Government and Women's Studies
Even as a student, I was aware that there was something special about the intellectual energy and sense of community in WGS. I was routinely struck by the curiosity and intensity of students inside the classroom, but also appreciated how the program enriched activist thinking on campus and created spaces for dialogue. I became really interested in LGBT activism, and WGS equipped me with both the tools and support I needed to grapple with difficult questions in sexual politics and social justice.
My senior thesis in government and WGS was about LGBT legal reform in South Africa. When I received a Rhodes Scholarship to study anthropology at Oxford, I focused on many of the same themes in the Philippines, and my doctoral work eventually turned the inquiry back onto transnational LGBT groups based in the US. I did a year of fieldwork at the International Gay and Lesbian Human Rights Commission in New York and Cape Town, where I both worked on LGBT advocacy as a research fellow and explored the dynamics of that work in my dissertation. The resulting ethnography, Transnational LGBT Activism: Working for Sexual Rights Worldwide, focused on the challenges of activist scholarship and bringing theory to bear on politics – an interest of mine that was sparked and fostered by my professors and peers in WGS.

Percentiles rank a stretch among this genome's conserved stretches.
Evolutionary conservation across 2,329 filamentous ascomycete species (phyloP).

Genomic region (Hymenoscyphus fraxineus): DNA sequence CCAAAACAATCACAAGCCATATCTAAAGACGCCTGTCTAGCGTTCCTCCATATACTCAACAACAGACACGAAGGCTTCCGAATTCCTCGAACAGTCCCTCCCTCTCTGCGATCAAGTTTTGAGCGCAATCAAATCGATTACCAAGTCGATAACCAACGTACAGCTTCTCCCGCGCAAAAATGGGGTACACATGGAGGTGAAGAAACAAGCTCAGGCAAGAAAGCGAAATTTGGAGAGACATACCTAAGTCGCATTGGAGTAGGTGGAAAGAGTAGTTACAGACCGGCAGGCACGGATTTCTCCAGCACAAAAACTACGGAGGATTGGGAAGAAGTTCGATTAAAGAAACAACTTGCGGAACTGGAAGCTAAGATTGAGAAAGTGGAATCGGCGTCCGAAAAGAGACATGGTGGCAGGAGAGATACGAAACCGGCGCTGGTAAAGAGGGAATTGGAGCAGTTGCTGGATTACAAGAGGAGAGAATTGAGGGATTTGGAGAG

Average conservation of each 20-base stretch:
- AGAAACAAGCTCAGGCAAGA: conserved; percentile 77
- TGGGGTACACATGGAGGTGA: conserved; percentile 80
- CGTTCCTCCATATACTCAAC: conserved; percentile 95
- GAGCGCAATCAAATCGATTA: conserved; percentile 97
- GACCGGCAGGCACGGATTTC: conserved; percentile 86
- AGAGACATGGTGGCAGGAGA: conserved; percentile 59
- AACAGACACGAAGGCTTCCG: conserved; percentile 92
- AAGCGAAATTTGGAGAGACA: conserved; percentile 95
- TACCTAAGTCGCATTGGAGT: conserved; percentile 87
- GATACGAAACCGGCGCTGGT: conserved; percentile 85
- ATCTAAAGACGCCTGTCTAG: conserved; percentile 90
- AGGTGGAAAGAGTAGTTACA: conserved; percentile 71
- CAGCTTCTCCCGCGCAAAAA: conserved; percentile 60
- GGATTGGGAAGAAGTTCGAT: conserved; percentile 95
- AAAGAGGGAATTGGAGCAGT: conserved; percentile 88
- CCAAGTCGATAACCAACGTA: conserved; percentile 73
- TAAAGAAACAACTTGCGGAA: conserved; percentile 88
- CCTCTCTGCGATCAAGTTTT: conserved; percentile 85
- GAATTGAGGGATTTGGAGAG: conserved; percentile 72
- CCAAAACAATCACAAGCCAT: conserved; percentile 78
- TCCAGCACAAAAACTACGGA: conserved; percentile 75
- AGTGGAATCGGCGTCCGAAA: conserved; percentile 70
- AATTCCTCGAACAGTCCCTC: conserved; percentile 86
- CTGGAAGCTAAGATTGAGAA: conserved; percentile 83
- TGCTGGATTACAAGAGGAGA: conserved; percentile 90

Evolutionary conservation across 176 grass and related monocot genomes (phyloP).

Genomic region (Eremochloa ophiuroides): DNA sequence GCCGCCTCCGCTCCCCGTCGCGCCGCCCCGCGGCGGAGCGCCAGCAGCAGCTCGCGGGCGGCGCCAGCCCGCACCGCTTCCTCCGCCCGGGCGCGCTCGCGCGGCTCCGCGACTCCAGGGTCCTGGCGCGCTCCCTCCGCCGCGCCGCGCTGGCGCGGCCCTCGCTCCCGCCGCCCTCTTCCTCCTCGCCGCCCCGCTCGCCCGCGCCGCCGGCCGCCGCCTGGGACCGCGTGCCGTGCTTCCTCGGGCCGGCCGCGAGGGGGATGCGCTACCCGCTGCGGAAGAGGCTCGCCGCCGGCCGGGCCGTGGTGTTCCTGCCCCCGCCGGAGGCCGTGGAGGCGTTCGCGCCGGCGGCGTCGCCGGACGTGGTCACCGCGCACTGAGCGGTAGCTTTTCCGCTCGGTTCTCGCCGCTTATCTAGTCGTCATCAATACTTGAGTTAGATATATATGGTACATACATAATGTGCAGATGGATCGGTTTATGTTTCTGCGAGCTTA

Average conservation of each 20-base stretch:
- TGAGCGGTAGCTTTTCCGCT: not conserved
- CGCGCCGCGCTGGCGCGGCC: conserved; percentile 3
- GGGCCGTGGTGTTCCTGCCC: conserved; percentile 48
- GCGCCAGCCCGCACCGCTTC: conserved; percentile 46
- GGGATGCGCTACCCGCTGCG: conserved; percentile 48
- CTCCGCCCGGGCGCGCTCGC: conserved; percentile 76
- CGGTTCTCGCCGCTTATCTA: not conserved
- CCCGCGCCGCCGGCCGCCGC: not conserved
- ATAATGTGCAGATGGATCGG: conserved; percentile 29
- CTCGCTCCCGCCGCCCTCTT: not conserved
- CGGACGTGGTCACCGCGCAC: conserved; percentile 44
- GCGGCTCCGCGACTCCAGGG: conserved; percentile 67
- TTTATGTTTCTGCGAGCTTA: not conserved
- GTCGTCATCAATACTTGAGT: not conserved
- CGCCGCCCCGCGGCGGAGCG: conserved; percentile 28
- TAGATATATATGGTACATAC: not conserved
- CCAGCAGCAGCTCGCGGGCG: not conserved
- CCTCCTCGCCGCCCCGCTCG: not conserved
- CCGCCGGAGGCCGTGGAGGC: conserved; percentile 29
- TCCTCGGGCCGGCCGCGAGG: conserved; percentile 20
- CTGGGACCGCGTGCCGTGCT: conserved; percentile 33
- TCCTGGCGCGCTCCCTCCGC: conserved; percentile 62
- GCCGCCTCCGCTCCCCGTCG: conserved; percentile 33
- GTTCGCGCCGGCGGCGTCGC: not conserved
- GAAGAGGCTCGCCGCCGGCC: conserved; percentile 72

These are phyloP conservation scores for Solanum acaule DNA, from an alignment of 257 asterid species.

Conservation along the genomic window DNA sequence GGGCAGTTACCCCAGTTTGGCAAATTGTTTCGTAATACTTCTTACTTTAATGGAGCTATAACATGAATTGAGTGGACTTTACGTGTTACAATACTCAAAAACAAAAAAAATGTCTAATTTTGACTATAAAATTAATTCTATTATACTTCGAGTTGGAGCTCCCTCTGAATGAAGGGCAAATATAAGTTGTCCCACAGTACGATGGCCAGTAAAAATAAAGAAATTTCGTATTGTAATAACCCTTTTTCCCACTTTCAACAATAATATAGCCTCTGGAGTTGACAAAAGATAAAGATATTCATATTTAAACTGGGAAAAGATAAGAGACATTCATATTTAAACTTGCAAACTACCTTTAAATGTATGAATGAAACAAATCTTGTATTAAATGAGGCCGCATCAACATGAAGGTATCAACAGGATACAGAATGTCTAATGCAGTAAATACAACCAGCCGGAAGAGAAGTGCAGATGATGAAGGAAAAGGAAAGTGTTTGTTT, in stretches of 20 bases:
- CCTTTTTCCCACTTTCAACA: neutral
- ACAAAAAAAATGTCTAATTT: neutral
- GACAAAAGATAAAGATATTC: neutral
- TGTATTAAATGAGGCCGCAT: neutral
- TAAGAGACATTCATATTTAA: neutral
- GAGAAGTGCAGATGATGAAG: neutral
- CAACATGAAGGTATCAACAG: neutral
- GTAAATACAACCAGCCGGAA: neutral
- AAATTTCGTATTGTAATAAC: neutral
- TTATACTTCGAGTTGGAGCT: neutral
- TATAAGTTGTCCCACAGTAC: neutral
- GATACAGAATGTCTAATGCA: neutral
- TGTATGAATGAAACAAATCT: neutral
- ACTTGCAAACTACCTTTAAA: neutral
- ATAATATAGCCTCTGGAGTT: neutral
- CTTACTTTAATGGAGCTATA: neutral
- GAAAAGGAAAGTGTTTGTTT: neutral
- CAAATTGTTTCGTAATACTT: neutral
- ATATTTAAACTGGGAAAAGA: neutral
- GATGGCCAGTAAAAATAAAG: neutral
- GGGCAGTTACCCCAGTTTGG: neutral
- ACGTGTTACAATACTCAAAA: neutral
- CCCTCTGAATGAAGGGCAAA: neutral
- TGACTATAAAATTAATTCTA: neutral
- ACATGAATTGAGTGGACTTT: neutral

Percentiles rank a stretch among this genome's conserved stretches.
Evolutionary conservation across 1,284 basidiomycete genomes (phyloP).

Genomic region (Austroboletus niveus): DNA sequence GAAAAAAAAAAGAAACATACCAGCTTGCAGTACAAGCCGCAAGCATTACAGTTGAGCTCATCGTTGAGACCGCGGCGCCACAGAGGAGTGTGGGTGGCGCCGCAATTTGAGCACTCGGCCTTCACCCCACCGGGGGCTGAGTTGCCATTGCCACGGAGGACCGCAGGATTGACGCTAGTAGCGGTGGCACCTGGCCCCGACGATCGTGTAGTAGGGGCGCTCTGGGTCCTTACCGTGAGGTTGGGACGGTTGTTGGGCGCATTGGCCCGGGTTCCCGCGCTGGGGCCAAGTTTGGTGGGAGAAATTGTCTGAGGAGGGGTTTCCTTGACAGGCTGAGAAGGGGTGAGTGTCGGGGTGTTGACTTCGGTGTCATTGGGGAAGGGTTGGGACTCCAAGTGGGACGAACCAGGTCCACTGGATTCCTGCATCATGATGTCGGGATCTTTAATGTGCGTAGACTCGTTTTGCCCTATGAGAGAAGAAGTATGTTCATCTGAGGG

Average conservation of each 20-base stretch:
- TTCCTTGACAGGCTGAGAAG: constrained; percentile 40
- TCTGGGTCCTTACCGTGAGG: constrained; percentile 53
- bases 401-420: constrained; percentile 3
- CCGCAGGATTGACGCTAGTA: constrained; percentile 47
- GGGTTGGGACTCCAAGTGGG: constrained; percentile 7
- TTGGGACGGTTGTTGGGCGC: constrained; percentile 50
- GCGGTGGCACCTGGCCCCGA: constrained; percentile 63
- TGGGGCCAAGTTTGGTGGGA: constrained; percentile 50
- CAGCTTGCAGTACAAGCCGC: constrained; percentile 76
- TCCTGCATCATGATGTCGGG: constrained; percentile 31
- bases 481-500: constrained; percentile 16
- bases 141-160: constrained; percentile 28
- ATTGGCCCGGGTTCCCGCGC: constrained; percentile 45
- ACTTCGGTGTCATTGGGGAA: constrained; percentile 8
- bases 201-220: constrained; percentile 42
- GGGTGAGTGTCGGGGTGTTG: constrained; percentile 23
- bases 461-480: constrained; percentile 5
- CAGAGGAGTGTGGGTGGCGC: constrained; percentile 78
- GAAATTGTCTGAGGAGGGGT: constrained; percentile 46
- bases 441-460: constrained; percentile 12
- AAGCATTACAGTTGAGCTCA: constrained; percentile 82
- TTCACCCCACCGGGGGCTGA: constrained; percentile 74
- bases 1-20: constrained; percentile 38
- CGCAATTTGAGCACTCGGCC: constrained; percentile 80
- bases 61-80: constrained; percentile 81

I've continued working on these issues during my JD at Yale and as a fellow at Human Rights Watch. Although law is different from anthropology in a number of respects, the ability to question received wisdom, consider issues from different perspectives, and envision more radical possibilities have been incredibly helpful in both pursuits. In retrospect, the greatest gifts I took from Harvard were a result of WGS’s emphasis on teaching students how to think and not simply what to think, and I can’t imagine doing the academic and political work I’m doing without that foundation.